The world noted Aretha Franklin’s recent passing with sadness as well as fond memories of her amazing talent and career. The news following her death, as reported by CNN, that she died without a will or trust, brought different discussions to the forefront.
For many different reasons, individuals and business entities can find it beneficial to conduct business under a name other than their legal name. Such names are known in Virginia as fictitious or assumed names, and they are often identified with the individual or business entity’s legal name followed by an abbreviation such as “t/a” (“trading as”) or “dba” (“doing business as”).
Over the years, many clients, neighbors, friends, and family members have asked me what would happen to their assets if they were to die without a Will. Some people believe that if they die without a Will, their assets would become the property of the state in which they live. In fact, this belief is a misconception in all but the most limited circumstances.
In Virginia, most people’s estates are probated in the city or county in which they lived at the time of their death. For Virginia residents who pass away owning real estate outside of Virginia, probate matters can be significantly more involved.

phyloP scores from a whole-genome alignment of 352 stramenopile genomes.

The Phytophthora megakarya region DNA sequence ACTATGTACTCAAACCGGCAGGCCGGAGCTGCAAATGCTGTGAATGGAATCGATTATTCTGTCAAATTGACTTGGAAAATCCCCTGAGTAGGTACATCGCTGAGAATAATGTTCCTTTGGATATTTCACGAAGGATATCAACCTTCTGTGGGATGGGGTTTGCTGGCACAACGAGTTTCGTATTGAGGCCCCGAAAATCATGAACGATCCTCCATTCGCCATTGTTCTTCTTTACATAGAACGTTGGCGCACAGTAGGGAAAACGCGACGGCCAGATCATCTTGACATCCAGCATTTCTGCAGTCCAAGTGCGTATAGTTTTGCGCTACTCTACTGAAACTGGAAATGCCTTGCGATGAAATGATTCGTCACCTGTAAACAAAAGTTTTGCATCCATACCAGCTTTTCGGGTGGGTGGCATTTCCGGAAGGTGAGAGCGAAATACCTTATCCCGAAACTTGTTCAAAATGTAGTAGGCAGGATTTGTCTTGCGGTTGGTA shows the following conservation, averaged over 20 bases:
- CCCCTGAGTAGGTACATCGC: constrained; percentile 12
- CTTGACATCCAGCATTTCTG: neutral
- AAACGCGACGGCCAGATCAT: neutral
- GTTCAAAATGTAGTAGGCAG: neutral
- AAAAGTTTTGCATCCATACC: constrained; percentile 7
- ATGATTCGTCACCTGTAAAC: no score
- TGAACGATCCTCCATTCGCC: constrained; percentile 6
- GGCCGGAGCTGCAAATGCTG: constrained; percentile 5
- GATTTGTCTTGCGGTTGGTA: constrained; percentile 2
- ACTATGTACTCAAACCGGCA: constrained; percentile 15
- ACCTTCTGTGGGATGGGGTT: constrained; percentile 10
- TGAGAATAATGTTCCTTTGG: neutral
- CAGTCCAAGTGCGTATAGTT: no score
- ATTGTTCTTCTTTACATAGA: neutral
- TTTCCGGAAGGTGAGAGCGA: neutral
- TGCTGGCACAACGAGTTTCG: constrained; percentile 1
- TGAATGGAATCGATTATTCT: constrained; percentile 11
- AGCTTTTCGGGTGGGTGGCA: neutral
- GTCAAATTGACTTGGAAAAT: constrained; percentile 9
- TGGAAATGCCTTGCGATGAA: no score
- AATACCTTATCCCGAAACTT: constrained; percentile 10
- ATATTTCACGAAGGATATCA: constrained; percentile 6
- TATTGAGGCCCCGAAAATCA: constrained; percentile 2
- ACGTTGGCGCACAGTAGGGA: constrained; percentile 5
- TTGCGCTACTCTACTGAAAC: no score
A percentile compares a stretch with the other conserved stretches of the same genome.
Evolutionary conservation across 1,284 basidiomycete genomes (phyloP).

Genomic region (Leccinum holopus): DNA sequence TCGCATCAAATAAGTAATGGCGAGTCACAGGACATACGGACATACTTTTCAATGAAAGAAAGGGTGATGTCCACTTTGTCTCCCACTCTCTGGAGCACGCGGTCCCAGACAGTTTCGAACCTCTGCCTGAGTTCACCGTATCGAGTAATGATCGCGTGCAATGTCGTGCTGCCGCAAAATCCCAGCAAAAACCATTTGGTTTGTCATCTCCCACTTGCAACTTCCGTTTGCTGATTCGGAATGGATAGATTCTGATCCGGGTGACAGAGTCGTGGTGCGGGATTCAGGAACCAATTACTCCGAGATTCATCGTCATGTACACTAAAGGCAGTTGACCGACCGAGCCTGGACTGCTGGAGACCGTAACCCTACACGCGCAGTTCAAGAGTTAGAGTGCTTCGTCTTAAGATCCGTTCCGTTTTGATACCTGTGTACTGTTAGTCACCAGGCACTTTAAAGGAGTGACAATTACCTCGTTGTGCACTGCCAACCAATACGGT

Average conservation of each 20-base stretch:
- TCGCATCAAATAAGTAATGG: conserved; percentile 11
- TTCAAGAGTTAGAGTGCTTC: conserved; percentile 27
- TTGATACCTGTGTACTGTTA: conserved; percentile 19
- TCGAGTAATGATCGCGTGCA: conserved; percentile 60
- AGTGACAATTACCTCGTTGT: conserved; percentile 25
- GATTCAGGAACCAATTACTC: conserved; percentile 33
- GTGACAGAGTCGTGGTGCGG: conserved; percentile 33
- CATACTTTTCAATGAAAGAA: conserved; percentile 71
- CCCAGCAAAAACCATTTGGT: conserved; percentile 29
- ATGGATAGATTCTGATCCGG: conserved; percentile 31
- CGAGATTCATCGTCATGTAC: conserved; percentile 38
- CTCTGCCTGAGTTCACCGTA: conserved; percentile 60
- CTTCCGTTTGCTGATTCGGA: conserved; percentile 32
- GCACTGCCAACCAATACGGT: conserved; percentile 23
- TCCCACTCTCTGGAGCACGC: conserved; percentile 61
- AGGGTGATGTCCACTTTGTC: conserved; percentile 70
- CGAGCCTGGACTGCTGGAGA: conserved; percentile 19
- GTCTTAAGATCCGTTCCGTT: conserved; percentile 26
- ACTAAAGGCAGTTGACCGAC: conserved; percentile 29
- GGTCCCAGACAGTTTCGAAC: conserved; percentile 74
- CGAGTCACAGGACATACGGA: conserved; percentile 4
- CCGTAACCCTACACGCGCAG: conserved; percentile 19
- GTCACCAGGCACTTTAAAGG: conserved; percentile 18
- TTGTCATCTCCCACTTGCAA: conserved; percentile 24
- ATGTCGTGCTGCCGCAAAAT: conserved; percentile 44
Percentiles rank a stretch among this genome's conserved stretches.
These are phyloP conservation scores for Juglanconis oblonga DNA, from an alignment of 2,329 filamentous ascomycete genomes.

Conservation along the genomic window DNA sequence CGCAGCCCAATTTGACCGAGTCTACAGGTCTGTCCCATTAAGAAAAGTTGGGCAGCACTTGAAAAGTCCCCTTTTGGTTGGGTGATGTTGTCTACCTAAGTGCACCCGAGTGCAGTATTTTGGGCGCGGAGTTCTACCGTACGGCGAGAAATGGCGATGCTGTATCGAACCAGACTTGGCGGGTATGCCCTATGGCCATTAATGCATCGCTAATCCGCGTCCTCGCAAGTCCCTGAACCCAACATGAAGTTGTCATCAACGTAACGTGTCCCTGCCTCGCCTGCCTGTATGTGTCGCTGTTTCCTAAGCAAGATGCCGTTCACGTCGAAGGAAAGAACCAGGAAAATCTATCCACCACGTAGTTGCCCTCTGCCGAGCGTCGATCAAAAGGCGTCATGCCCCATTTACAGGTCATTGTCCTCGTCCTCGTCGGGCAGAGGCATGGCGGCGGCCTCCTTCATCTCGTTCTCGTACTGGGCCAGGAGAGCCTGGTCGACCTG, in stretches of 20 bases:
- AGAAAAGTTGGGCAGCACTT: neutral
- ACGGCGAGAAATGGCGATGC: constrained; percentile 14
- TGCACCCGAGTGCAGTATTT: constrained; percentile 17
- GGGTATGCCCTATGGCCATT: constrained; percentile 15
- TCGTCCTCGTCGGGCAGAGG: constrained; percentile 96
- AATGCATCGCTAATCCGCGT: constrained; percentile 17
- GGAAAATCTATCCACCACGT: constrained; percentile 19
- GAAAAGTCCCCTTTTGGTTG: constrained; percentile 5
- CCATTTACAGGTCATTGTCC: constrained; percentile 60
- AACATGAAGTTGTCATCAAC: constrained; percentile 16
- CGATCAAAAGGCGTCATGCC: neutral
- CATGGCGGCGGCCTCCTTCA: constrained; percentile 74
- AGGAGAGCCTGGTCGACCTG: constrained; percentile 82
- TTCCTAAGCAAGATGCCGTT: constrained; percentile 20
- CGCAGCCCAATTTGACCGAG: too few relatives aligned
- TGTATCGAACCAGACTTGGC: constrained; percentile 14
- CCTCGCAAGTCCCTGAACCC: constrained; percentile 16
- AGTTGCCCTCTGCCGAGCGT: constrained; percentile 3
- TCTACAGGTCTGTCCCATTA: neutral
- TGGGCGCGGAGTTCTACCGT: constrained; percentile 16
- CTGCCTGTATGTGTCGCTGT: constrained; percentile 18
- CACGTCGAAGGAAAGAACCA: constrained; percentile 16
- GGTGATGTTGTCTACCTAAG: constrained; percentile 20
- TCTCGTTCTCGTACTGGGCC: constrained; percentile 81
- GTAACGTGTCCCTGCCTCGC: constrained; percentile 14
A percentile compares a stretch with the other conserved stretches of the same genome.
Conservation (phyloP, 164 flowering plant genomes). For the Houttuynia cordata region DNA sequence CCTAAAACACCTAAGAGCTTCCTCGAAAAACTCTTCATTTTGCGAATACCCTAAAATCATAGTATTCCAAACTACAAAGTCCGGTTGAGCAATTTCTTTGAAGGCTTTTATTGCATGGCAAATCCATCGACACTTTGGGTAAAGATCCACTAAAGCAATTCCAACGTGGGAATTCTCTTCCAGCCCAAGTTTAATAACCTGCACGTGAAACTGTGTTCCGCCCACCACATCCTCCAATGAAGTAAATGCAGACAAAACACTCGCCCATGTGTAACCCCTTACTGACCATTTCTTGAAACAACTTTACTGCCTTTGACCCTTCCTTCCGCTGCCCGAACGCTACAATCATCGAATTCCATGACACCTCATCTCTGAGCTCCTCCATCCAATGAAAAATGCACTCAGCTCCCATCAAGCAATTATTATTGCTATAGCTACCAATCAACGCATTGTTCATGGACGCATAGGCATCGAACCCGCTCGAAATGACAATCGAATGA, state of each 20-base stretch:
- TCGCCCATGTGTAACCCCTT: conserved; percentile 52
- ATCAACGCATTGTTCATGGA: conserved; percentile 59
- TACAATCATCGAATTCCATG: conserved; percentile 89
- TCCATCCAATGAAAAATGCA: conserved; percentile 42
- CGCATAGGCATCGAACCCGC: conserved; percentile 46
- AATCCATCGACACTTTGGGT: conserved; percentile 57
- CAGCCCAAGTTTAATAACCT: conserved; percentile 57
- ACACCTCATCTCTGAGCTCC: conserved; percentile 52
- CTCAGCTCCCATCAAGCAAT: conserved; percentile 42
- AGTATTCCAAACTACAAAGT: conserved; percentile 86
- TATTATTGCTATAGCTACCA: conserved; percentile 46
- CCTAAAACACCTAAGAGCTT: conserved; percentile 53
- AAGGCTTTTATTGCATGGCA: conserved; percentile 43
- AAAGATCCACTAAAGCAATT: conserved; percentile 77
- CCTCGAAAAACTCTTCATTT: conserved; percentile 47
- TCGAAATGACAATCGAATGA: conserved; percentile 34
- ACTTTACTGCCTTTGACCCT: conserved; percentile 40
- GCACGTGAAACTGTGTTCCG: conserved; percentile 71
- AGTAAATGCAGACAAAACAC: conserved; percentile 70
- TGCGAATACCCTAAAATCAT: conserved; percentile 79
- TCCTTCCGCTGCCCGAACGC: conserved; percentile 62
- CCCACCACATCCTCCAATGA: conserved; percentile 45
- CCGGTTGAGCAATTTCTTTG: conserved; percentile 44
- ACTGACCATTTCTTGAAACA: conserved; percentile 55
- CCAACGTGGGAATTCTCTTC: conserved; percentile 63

Deciding what to do with your assets after you pass away can involve a series of difficult decisions. These decisions are made even more difficult when one of your loved ones struggles with addiction or mental health issues.
Upon completing their estate planning, clients often ask how often they will need to update their Wills and other estate planning documents in the future. While there is no set amount of time that applies to every client’s personal situation, a good rule of thumb is to review one’s Will at least every two to three years to ensure the Will still reflects one’s wishes.
Clients who are appointed to handle a loved one’s estate often feel overwhelmed upon the death of their loved one. The probate process can seem complicated and daunting, especially when grieving. The following are some of the most frequently asked questions we receive about probate, and some guidance in response to those questions.